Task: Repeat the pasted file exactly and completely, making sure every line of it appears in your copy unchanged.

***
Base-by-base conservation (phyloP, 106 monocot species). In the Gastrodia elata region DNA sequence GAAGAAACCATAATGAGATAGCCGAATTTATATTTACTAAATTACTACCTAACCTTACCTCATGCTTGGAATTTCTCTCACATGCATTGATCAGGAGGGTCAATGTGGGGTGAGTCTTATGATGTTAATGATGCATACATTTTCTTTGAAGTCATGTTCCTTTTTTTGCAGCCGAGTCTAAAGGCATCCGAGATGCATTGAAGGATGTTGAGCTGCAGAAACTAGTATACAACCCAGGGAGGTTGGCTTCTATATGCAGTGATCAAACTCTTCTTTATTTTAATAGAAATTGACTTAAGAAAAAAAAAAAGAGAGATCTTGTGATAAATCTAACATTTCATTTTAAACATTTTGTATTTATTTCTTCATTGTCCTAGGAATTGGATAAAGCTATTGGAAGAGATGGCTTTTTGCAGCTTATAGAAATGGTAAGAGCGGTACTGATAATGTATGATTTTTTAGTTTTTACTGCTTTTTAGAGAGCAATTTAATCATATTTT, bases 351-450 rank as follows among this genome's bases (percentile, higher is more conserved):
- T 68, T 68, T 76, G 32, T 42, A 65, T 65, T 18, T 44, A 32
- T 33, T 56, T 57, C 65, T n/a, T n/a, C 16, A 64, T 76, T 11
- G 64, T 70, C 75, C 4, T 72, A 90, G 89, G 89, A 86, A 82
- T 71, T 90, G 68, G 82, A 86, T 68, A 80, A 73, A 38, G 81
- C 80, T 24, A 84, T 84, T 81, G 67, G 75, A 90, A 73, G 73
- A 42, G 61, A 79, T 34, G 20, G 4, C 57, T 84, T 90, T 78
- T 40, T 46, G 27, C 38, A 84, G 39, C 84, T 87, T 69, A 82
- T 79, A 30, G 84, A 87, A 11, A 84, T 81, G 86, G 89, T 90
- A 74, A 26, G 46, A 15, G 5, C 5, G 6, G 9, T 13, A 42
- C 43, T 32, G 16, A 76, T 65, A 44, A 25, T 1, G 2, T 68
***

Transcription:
Base-by-base conservation (phyloP, 106 monocot species). In the Gastrodia elata region DNA sequence GAAGAAACCATAATGAGATAGCCGAATTTATATTTACTAAATTACTACCTAACCTTACCTCATGCTTGGAATTTCTCTCACATGCATTGATCAGGAGGGTCAATGTGGGGTGAGTCTTATGATGTTAATGATGCATACATTTTCTTTGAAGTCATGTTCCTTTTTTTGCAGCCGAGTCTAAAGGCATCCGAGATGCATTGAAGGATGTTGAGCTGCAGAAACTAGTATACAACCCAGGGAGGTTGGCTTCTATATGCAGTGATCAAACTCTTCTTTATTTTAATAGAAATTGACTTAAGAAAAAAAAAAAGAGAGATCTTGTGATAAATCTAACATTTCATTTTAAACATTTTGTATTTATTTCTTCATTGTCCTAGGAATTGGATAAAGCTATTGGAAGAGATGGCTTTTTGCAGCTTATAGAAATGGTAAGAGCGGTACTGATAATGTATGATTTTTTAGTTTTTACTGCTTTTTAGAGAGCAATTTAATCATATTTT, bases 351-450 rank as follows among this genome's bases (percentile, higher is more conserved):
- T 68, T 68, T 76, G 32, T 42, A 65, T 65, T 18, T 44, A 32
- T 33, T 56, T 57, C 65, T n/a, T n/a, C 16, A 64, T 76, T 11
- G 64, T 70, C 75, C 4, T 72, A 90, G 89, G 89, A 86, A 82
- T 71, T 90, G 68, G 82, A 86, T 68, A 80, A 73, A 38, G 81
- C 80, T 24, A 84, T 84, T 81, G 67, G 75, A 90, A 73, G 73
- A 42, G 61, A 79, T 34, G 20, G 4, C 57, T 84, T 90, T 78
- T 40, T 46, G 27, C 38, A 84, G 39, C 84, T 87, T 69, A 82
- T 79, A 30, G 84, A 87, A 11, A 84, T 81, G 86, G 89, T 90
- A 74, A 26, G 46, A 15, G 5, C 5, G 6, G 9, T 13, A 42
- C 43, T 32, G 16, A 76, T 65, A 44, A 25, T 1, G 2, T 68